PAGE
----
Sports Gazette

by sports journalism students at St Mary's University, London

The year in sport 2018: Football

Posted on 31 December 2018 by Oli Stein

Another year of football passes and we certainly weren’t deprived of noteworthy events in 12 months that showcased both the beautiful and ugly sides of the game.

This is the year in football, 2018.


Claude finally got his message across. “It’s time to go.” After 22 years, Arsene Wenger announced his decision to leave Arsenal at the end of the season on April 20th.

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Three Premier Leagues, seven FA Cups, seven Community Shields and one invincible season. But enough was enough, said the fan base, after the Gunners had been on a steady decline for the past few seasons.

Unai Emery was the man to take over and he arrived in North London on May 23rd. A decent show so far, but some familiar frailties persist.

Record breakers

Manchester City had the Premier League title wrapped up on April 15th, but celebrated Gabriel Jesus’ 94th minute winner against Southampton on May 13th as if it were another Sergio Agueroooo moment.

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It was, but for different reasons. That goal was their 106th in the Premier League. A record. It secured their 32nd league win of the season. Another record. It was their 16th away win. Another record. It won them their 100th point of the campaign. Another record. The list goes on.

Real Madrid also won the Champions League on May 26th, beating Liverpool 3-1 to claim their third consecutive European title, their 13th overall.

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That game had it all. Mohamed Salah left the pitch in tears after Sergio Ramos injured his shoulder in the first half. Loris Karius committed two fatal errors — gifting Los Blancos two goals — while Gareth Bale scored a phenomenal overhead kick with his fourth touch of the game after coming off the bench.

Manager Zinedine Zidane surprisingly stepped down only a week later. 

The Lopetegui saga

From Spain to Real Madrid to unemployment. This was the story of Julen Lopetegui’s year.

Appointed Spain manager in July 2016, Lopetegui headed into his first major tournament with high hopes, undefeated in his 20 games in charge.

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But he never made it to the World Cup. On June 13th — two days before the start — Lopetegui was unceremoniously sacked, with the team already in Russia.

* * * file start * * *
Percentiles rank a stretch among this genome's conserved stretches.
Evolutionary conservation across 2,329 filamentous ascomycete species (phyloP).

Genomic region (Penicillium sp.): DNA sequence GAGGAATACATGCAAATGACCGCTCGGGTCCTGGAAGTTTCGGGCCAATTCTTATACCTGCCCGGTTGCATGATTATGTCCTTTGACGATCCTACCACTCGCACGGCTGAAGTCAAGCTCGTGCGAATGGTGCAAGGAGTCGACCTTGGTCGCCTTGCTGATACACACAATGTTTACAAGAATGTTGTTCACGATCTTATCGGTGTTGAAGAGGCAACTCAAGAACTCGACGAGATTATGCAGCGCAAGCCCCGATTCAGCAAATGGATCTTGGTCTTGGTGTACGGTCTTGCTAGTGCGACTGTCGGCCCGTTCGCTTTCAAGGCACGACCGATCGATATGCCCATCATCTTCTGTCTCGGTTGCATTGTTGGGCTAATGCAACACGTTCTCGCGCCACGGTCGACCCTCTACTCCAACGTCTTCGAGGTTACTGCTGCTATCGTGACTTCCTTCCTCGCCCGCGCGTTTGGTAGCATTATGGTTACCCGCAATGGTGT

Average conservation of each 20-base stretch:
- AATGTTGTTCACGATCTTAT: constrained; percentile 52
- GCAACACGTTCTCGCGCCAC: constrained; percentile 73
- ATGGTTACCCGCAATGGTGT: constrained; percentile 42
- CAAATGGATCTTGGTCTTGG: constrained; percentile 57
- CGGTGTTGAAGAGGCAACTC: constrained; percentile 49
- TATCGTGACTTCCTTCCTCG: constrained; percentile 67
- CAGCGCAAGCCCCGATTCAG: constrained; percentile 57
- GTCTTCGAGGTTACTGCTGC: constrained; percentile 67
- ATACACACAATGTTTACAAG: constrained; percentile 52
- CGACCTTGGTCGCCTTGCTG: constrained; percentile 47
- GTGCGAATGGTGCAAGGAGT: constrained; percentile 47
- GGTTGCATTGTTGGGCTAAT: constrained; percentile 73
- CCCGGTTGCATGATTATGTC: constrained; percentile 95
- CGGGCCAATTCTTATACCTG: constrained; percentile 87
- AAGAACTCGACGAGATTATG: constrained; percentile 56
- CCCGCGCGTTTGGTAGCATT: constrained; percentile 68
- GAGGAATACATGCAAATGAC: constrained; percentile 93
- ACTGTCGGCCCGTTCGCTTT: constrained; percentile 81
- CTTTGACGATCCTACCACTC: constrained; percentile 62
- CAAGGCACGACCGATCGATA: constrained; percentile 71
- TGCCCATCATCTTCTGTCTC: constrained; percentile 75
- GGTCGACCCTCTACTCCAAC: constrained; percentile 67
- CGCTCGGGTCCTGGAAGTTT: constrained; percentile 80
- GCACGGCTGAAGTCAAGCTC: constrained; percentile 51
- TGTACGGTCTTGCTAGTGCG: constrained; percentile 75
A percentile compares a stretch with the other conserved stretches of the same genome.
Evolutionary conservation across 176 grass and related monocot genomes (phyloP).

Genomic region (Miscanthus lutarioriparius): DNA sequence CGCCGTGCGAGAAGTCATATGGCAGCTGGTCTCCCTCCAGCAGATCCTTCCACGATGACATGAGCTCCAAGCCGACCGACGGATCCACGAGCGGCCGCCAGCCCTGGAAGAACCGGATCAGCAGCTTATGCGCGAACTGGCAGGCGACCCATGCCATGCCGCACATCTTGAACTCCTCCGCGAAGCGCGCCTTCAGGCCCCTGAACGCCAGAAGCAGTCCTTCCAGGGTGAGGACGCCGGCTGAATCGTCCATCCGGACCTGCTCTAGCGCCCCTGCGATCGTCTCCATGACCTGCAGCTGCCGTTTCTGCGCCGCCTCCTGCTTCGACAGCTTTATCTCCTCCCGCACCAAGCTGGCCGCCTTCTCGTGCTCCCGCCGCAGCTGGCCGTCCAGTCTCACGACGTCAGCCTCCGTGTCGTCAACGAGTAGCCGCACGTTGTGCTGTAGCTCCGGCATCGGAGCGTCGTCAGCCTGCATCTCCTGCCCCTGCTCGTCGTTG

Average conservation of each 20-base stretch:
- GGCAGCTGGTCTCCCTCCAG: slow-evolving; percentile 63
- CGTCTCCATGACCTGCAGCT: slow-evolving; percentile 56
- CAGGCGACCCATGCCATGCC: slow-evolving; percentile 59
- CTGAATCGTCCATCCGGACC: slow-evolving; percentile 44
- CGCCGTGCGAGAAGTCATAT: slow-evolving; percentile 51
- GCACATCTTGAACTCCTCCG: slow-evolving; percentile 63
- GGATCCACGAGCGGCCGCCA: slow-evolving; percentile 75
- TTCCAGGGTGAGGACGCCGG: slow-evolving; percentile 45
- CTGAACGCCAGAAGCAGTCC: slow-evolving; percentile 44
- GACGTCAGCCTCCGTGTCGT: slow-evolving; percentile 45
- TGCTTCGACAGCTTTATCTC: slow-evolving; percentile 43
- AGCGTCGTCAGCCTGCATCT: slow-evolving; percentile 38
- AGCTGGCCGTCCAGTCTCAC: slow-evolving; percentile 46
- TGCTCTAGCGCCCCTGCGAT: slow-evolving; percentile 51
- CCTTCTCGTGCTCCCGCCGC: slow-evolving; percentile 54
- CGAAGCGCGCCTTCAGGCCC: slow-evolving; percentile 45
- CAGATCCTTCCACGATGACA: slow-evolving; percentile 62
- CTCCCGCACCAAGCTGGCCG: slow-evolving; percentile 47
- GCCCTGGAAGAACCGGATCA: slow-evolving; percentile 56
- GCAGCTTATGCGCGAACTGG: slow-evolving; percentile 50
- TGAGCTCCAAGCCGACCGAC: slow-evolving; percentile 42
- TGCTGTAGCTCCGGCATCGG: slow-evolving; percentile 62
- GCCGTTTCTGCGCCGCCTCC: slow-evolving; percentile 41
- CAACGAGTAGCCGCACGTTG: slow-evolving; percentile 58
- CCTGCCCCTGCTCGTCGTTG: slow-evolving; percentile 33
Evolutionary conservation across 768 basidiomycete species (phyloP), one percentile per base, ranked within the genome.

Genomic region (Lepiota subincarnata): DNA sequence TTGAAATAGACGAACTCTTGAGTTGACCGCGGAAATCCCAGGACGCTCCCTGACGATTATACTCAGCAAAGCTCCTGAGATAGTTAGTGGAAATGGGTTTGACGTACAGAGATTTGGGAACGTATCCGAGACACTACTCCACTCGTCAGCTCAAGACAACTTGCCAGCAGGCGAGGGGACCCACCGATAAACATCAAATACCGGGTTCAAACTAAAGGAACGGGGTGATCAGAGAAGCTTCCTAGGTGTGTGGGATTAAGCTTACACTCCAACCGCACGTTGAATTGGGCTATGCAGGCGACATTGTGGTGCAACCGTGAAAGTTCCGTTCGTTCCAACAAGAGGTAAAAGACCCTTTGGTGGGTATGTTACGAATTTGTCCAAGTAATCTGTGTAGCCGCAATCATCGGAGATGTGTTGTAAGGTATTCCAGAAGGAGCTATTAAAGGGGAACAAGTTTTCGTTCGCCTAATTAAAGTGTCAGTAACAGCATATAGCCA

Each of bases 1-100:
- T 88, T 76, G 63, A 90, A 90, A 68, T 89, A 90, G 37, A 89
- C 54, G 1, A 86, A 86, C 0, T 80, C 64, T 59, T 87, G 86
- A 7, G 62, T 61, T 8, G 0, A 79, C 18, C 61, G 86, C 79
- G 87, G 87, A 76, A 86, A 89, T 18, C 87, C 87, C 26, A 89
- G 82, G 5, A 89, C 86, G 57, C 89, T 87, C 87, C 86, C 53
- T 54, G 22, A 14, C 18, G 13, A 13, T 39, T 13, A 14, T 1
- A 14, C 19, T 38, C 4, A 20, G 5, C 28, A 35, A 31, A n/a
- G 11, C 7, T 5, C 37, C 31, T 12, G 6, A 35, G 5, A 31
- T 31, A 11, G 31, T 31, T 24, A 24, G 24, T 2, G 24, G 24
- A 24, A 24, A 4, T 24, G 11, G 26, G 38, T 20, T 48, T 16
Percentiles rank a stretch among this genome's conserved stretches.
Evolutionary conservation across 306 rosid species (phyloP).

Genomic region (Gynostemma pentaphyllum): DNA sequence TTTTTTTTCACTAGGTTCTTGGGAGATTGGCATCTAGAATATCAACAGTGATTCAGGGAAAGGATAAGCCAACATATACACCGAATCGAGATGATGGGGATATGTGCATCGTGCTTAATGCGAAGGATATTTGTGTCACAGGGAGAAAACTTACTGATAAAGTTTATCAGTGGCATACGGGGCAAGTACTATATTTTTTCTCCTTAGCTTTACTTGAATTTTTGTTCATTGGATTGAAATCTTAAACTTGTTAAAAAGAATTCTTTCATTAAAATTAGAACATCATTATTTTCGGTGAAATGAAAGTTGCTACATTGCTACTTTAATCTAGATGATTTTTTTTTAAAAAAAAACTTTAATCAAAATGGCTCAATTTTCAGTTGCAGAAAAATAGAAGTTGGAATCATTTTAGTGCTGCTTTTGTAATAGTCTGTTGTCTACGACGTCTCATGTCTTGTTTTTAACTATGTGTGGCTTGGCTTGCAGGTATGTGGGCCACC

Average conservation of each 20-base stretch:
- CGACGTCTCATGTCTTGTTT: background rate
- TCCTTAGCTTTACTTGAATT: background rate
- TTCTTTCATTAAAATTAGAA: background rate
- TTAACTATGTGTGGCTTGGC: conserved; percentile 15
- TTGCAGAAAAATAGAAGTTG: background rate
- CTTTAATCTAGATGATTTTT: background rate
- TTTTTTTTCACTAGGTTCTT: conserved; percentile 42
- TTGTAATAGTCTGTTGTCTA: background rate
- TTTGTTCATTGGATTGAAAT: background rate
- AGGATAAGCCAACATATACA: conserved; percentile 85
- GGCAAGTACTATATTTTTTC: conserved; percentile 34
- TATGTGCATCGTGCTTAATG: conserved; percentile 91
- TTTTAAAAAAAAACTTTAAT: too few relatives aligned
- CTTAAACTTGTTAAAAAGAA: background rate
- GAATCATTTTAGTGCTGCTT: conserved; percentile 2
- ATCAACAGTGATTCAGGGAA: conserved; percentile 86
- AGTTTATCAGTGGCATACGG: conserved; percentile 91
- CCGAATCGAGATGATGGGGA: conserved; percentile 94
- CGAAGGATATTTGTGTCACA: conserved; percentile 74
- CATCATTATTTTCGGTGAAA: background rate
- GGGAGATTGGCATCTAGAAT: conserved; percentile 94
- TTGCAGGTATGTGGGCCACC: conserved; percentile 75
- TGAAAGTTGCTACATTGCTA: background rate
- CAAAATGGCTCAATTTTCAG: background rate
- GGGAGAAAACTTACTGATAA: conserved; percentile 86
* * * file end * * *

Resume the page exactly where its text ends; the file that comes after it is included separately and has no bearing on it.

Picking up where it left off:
Why? Well, the day before, he was announced as Real Madrid’s new manager, beginning after the tournament’s conclusion.

Spain ultimately crashed out of the World Cup in the last-16, while Lopetegui was sacked — again — from Real Madrid after a damning 5-1 defeat to Clasico rivals Barcelona in October.

Not the best year for Lopetegui and Spanish football.

The eternal summer

The sun was shining, beer was flowing and political chatter had been put to the side as England’s World Cup campaign dominated both front and back page headlines.

Gareth Southgate’s side reached the semi-final for the first time since Italia ’90. Limbs everywhere. Summer was eternal. Harry Kane won the Golden Boot and the Three Lions won a penalty shootout for the first time ever in a World Cup.

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Football felt like it was coming home, but England ultimately lost to Croatia in extra time of their semi-final.

The World Cup, generally, was fantastic and full of shocks. Germany crashed out at the group stage, Spain and Argentina in the last-16, while the hosts reached the quarter-finals.

France were eventual winners — their first world title since 1998 — beating Croatia 4-2 in the final.

An Italian transfer record

Bale wasn’t the only Real Madrid player to score an overhead kick in 2017/18. Cristiano Ronaldo, too, netted a spectacular goal in Real’s Champions League quarter-final clash with Juventus, leaving the home fans at the Allianz Stadium on their feet applauding.

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Who would have guessed that Ronaldo would end up in Turin over the summer? The Old Lady decided to part with £99.2 million to bring the 33-year-old to the club on July 11th.

Thank you, Vichai

‘Champions of England, you made us sing that,’ reverberated throughout the city of Leicester and fans across the country united to honour the late Vichai Srivaddhanaprabha.

The Leicester chairman was one of five to die in a helicopter crash outside the King Power stadium on October 27th, moments after taking off, as per his routine following home games.

Vichai, 60, bought the club in 2010, taking them from the Championship to 5000-1 Premier League winners just six years later, and he was hugely popular in the local community, regularly involved in charity work. His impact was immense.